Final thoughts on our Christian country: why did they say it?

Here is the video of The Big Questions yesterday where Richard Dawkins, Jonathan Bartley and I defended secularism and argued this is not a Christian country. Here also is a video from earlier last week with me and Anne Atkins discussing the same issues on the BBC.

Looking back on the week I think there is one really important unanswered question: why have politicians from Secretary of State for Communities and Local Government Eric Pickles to Baroness Warsi to the Prime Minister seen it as important and legitimate policy to declare that Britain is a Christian country and secularism is illiberal and intolerant?

I can think of three possibilities but welcome suggestions of any others:

1 It is an attempt to develop a Christian right that will be a future security for the Conservative party as the religious right is in the US. There are already Christian lobby groups in the UK which behave like those in the US and advance the same range of concerns (anti-choice, against assisted dying for terminally ill people, against comprehensive sex and relationship education for young people etc) which have been working with individual Conservative politicians.

2 They think that this message plays well to their already existing support base. (I know that, when we were last recruiting Conservative members of the All Party Parliamentary Humanist Group, many potential members were concerned that their own local parties would not like them to join, so certainly the perception that such bases are Christian by inclination if not by religion is strong).

3 They really believe it. They just canโ€™t understand that most people in the UK donโ€™t rely on religion generally or Christianity in particular for their values and do just fine. So, when they are searching for some unifying values to promote, in response to what they see as a values deficit in society, they can only resort to Christianity. I think this is the scariest interpretation as it means they really mean what they say rather than it just being tactical, and the threat of actual public policies based on their false beliefs is much greater.

Any other interpretations?


  1. Jack Worlidge

    I think that people like the PM and Baroness Warsi really do mean what they say about Britain being a Christian country, but not because they believe that most people in Britain are devout Christians who turn to the Bible at every moral dilemma.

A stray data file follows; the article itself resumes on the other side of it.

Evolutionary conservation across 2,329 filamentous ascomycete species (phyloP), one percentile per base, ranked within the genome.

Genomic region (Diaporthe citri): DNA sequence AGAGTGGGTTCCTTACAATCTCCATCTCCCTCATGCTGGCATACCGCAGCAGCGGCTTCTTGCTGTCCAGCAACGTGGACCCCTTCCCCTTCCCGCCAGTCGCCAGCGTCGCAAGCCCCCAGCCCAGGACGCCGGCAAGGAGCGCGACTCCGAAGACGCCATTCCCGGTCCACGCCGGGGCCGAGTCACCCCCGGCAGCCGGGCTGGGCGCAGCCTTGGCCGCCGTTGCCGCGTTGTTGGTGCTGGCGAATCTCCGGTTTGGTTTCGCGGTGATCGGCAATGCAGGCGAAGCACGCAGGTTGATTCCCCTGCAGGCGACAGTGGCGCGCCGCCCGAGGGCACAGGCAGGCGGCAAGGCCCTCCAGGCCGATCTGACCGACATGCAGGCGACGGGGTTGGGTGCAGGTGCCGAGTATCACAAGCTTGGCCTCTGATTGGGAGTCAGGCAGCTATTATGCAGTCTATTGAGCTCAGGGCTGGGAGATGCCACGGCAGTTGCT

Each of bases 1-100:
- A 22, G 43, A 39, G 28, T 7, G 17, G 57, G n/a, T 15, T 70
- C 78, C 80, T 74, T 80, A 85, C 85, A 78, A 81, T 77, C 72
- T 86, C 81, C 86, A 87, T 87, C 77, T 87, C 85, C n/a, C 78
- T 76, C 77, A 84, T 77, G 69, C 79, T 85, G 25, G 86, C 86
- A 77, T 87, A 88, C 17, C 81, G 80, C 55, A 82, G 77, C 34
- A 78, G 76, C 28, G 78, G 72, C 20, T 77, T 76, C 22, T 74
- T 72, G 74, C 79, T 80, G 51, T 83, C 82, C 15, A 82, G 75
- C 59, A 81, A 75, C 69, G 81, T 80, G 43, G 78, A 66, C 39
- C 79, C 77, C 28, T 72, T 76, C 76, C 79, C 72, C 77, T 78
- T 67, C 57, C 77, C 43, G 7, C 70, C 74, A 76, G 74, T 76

I think it’s mainly a problem of definition – if they look at the stats there’s just no way they can continue to claim that Britain is a Christian country based on the numbers of Christians in Britain. Defining ‘Christian’ is very difficult anyway, especially as most of those who defined themselves as Christian in the 2001 census clearly did not adhere to the Christian faith in any meaningful way – definitely not sufficient to use those stats to justify the kinds of policy that we have seen. I think that people like the PM are obsessed with defining Britain as a Christian country for reasons as trivial as our having Christianity (or a form of it) as our state religion, even though they may not admit this. They have probably been through most of their lives thinking of Britain as a Christian country purely on the basis of the existence of an established Church, and the lack of separation of Church and State. This has caused the idea of Britain being a Christian country to be so ingrained in their minds that they’re simply unwilling, or unable, to relinquish it in the face of statistics.

  2. Andrew jones

    I disagree that 3 is the scariest. Watching American politics, the thought of flag and faith politics being imported is terrifying. You only have to look at the bigotry that rick santorum is making a seemingly popular case out of to be the leader of the free world. At least if the Tories hold it as a sincere belief then it isn’t the first step to changing politics to a competition in piety.